I think I like the idea of people standing and being counted in the the abstract, but in practice, I’m uncomfortable with how it has reduced a stunningly complex spectrum of experiences into the binary “me too” or “not me.” I suspect you’re right that certain contexts are are more likely to cultivate the kind of toxic culture of sexual harassment you encountered in grad school, and conflating that phenomenon with wolf whistles and other street harassment or the nightmare of violent sexual assault that’s been documented among women farmworkers doesn’t help me understand the scope (or causes or consequences) of any of those things.

    1. Rachel Laudan Post author

      Exactly. And thanks for the example of the women farm workers. A friend who knows a lot about illegal immigration from Mexico and Central America told me that the first thing immigrants are told when even thinking of leaving their home countries is to get on the pill because they are certain to be raped.The choices some people have to make.

  3. ganna ise

    I dont mind wolf whistles. I actually loved the sight of the guy who ran his lawn mower into a bush as I passed by in a mini skirt. Those are compliments, although crude ones, and make me feel a certain sexual power. I am not doing anything to attract them, yet they turn into slobbering apes. Circe, ha!

    I do mind actual assaults. As I grew up in a criminally active region I got grabbed from behind entering my own apartment complex, in broad daylight, at age 14 coming home from school. Loud shouting saved me as well as the wooden clogs, height of fashion, I used to stomp on his toes.

    For 20 years I had a knife scar under my pubic hair. We had some beer at a concert and the boy promised to show me his poster collection and I was 16 and those beers were my very first ones. He was too drunk to use whatever illy willy he possessed so he sought for that hole with his knife. I managed to escape but carried the scar until a major surgical operation.

    Things happened but I always fought free. I always fought free.

    And I shall not ‘me too’ some meek cry in social media. I am a fighter. If a man attacks you, stomp on his toes, scratch at his eyes, scream, and try to hit his balls with your knee or your heel. That last doubles him up quite nicely. Run at the moment you can, report him whenever you can.

    If your teeth are fine you can accept fellatio. However, after you chomp down, your clothes will be ruined forever. I know. The one time I had to do that I was wearing my favorite skirt with all the pretty fish on it. The blood never washed out.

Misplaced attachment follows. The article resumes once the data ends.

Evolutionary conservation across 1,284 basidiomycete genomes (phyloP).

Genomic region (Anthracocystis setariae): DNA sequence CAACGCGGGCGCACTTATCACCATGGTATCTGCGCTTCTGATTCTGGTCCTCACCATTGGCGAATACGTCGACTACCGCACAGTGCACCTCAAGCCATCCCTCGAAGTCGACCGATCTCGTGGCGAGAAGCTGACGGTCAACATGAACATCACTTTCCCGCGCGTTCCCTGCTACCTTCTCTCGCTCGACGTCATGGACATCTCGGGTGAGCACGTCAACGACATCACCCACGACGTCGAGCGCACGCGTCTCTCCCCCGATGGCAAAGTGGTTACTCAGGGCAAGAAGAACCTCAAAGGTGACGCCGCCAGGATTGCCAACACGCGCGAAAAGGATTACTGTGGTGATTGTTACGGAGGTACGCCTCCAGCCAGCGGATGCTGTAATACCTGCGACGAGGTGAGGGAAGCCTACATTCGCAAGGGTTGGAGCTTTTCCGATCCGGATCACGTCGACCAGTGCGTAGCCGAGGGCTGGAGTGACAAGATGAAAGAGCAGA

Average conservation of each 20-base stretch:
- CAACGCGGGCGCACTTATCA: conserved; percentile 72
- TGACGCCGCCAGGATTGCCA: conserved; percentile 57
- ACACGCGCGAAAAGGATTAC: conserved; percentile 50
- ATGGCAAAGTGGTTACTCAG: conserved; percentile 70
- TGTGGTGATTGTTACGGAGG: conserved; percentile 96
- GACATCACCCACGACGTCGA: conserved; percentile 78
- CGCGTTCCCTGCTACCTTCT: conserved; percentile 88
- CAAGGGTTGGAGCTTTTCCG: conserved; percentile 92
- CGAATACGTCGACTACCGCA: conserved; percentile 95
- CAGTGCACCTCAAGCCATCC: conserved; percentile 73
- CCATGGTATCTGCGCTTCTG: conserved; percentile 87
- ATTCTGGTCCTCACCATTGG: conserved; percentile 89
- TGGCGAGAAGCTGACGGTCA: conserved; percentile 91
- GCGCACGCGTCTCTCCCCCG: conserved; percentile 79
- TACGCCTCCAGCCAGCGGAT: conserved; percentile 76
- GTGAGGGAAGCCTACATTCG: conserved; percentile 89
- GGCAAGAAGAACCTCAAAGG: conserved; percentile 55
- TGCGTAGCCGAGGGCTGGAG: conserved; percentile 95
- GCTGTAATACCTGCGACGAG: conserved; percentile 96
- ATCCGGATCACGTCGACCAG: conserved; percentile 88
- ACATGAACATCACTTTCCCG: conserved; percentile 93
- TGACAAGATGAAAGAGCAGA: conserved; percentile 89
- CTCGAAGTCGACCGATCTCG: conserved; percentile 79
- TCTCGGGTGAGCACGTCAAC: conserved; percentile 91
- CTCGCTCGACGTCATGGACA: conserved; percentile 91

Nah, I am a nice person. Long graying hair, most dresses straight out of 1917, corset included, or the first Woodstock festival, and old friends still call me Little Hippie. I love cooking and pets and am good with children, I just cannot stand violence.

    1. Rachel Laudan Post author

      Thanks Ganna. I have the same sensation that social media communion, although therapeutic and helpful in making the varieties of experience covered by this blanket term, is not going to do much to change things. And I don’t mind wolf whistles either.

      1. ganna ise

        This ‘me too’ campaign might even encourage some predators. After all, they rape or rob us, and we just go and bleat on the Net. I still say we should teach our kids, female and male, to never attack first but act when attacked.

        The last goon I had to beat up was not a sexual offender, the poor bastard just thought my purse might buy his next fix. Handed him over to the police. Attacking a granny for her handbag or a kid for their cell phone are just as bad, and who is protesting that?

  4. Kim L

    I feel like it’s too early to know whether this effort can start a broader conversation about what to do about this problem. After the obvious misogyny of last year’s election, I think many women are no longer feeling alone and are fed up with feeling like they have to put up with this kind of treatment.

    And I definitely don’t think it’s specific to certain industries or situations like graduate school. I was abused in different ways by a babysitter, by a friend of my father’s, by a customer and a couple of co-workers in two different restaurants where I worked, etc. It happens to all types of people in all types of circumstances. That was physical stuff, not even mentioning the cat calls and explicit descriptions of what strange men said they wanted to do to me.

    I think it’s important to recognize what a broadly based issue this is and how deeply entrenched it is in society. That’s the only way to find effective ways to reduce it and change the perception that girls and women asked for it in some way.

    1. Rachel Laudan Post author

      Hi Kim, Thanks for writing. I agree it’s a bit early to know whether any actions will follow from the Me Too meme. I hope so which is why I posted. I agree it’s not specific to certain industries but occurs everywhere. I do think, though, that certain industries in the past, and I suspect in the present permit or even encourage this kind of behavior more than others. I also agree that this is broadly based. However I am not sure that a single strategy does for all situations, which is why I would like to get a better grip on the contours of sexual harassment and assault. Whatever happens, I am very grateful to you for sending your own reflections.